El Pais publishes an interesting editorial today about, inevitably, yesterday’s royal wedding in Madrid. Of course all the Spanish media offer special editions today with photos and news of Prince Felipe’s marriage to Letizia, now Princess Letizia, but the editorial of El Pais looks at it from a slightly different angle and talks about this being Spain’s first democratic royal wedding.
El Pais remembers that yesterday was the first time since Juan Carlos became Head of State of Spain 30 years ago, that the Spanish monarchy was the centre of attention of the whole country because of who they are rather than what they represent constitutionally. As El Pais points out, the King and Queen of Spain have managed over the past 30 years to win the respect of most democrats in Spain and their popularity is reflected in the fact that most people in Spain would say they live in a democracy rather than under a monarchy. Even republican and separatist politicians respect the King, inspite of their differences, and have never refused to make the traditional visit to the Palace after elections when political parties who have won seats in the Spanish parliament are expected to present their policies to the King.
Yesterday, and in the weeks leading up to the royal wedding, some republican criticisms of the cost of the celebrations and the disruption caused in Madrid by the event were expressed in the media and on websites, but it never turned into the big “monarchy si, monarchy no” debate it might have done given the diversity of Spain and the fact that the country was a Republic until relatively recently.
As El Pais points out, Prince Felipe and Princess Letizia will have a very difficult job in achieving the same degree of popular and political support enjoyed by King Juan Carlos and Queen Sofia, but it is an achievement they will have to aspire to if they are to further consolidate the monarchic system in Spain and keep Republican demands at bay.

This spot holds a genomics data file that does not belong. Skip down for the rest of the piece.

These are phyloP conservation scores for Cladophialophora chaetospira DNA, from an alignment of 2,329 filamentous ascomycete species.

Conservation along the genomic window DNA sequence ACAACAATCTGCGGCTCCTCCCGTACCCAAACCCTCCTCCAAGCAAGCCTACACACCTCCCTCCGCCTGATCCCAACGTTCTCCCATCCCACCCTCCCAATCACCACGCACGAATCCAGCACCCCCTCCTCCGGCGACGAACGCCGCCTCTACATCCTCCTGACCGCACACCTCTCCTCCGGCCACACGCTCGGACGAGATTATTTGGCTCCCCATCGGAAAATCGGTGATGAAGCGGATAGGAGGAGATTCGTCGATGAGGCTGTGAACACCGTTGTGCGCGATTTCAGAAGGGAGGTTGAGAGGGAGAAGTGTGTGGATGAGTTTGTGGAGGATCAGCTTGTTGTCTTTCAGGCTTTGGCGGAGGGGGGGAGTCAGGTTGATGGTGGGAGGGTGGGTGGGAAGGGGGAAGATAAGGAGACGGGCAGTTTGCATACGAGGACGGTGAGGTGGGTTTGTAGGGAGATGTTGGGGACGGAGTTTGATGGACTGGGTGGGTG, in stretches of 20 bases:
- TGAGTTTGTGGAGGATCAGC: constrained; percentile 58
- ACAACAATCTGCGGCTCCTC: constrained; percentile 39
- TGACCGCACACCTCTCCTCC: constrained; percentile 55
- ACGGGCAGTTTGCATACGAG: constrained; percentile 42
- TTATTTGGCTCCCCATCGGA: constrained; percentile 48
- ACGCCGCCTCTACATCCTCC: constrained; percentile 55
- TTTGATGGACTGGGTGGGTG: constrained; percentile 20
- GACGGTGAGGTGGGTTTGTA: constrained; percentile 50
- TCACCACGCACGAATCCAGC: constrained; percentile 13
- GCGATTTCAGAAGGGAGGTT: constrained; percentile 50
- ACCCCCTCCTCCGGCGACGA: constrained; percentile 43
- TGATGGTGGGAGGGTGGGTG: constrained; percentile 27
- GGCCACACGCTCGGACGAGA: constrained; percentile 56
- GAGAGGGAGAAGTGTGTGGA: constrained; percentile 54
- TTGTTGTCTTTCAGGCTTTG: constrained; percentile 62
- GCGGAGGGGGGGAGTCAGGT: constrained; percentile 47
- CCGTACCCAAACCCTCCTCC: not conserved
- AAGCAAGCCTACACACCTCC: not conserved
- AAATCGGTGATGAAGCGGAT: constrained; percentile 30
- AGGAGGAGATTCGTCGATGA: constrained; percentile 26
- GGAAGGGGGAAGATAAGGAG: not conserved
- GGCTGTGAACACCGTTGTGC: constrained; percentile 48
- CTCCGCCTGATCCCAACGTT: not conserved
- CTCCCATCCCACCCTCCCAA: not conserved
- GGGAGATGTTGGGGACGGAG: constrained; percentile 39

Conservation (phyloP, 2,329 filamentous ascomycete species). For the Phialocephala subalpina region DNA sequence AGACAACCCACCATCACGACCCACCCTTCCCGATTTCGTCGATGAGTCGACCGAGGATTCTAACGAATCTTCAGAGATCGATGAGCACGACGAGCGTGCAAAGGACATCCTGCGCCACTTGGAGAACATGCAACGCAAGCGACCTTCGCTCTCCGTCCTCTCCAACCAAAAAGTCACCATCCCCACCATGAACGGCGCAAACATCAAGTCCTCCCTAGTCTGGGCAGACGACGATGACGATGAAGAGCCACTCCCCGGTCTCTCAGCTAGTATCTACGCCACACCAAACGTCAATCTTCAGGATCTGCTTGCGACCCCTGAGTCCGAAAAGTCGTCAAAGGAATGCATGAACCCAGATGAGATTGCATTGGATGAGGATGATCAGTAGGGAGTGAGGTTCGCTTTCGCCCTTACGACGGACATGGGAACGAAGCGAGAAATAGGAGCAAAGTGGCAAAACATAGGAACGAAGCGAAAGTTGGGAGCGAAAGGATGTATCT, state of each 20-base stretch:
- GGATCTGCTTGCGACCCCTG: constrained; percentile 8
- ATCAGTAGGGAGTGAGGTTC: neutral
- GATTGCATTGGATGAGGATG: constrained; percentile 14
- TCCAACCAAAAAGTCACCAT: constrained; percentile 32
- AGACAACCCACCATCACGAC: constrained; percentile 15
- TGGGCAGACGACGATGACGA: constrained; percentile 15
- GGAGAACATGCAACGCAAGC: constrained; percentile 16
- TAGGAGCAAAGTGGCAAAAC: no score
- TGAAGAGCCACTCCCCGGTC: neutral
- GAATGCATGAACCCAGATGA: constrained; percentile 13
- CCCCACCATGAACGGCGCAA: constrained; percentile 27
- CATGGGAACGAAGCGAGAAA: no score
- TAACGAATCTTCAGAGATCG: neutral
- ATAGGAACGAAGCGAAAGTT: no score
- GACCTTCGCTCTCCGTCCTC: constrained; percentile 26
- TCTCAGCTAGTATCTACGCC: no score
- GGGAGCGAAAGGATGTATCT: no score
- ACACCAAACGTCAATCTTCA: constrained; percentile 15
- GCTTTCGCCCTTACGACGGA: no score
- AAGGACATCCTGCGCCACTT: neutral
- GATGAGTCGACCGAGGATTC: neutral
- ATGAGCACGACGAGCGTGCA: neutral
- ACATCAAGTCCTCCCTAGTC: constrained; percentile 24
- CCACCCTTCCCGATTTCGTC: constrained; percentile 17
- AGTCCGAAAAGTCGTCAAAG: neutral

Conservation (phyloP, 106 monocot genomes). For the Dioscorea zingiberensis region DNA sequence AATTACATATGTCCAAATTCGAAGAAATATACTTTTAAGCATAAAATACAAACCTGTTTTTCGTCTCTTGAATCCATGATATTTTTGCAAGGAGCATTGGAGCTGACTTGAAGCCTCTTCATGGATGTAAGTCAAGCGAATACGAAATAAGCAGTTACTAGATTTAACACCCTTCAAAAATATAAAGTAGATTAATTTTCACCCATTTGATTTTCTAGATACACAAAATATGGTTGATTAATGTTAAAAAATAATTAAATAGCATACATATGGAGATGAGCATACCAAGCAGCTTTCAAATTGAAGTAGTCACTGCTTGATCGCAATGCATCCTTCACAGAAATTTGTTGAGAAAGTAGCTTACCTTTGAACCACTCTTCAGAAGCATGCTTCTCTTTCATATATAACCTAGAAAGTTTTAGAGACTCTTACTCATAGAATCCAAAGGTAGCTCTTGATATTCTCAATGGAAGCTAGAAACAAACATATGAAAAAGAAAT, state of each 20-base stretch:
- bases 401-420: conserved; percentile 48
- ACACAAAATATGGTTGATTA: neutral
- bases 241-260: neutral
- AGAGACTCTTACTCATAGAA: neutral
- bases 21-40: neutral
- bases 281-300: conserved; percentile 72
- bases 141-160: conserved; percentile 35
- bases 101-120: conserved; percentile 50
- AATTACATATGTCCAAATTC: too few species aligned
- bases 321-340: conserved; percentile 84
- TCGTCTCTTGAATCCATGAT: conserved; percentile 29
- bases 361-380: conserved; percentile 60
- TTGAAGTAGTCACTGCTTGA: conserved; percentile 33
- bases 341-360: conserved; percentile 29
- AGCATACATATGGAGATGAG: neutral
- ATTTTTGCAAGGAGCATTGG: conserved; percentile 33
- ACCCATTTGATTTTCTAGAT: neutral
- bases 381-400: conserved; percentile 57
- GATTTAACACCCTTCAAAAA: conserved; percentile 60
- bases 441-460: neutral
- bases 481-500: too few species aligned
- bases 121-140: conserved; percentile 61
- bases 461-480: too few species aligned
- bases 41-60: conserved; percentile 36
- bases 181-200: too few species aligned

Yesterday’s wedding was very different from the weddings of the Prince’s two sisters, in the pomp, the guests and the protocol. The Socialist Government has announced that in its plans for constitutional reform, it wants to include a change in the Spanish laws of succession so that females as well as males can be heirs to the throne.
The Palace wanted to convey that this was the wedding of Spain’s heir to the throne, and they certainly managed that. The Royal Family also tried to tone down the ceremony out of respect for the victims of the 11-M terrorist attack in Madrid, and they managed that too. The main critics of the celebrations have come from the gossip side of the media (publications and programmes featuring news about famous people are very very popular in Spain).
Commentators working for this kind of media have criticised how serious and tense Letizia was yesterday, how there was a somber feeling about the whole thing (made worse by the weather), how not as many people as expected lined the streets, how the dress wasn’t romantic enough and how the couple did not express their joy as openly as they should have (i.e. the kiss wasn’t long enough and they didn’t cry with emotion).
El Pais puts the wedding into a political and historical perspective. It applauds the Crown’s organization of the event in difficult circumstances, welcomes the fact that room was found for representatives of all Spain’s parliamentary groups to participate in the event and thinks that the image Madrid gave yesterday to the rest of the world is exactly the one Spain needed to give. The editorial concludes by saying that yesterday’s wedding, far from just being yet another social occasion for the gossip media to feed on, should be regarded as a further example of the stability and longevity of the Spain’s democratic system.
The couple start their honeymoon in Cuenca.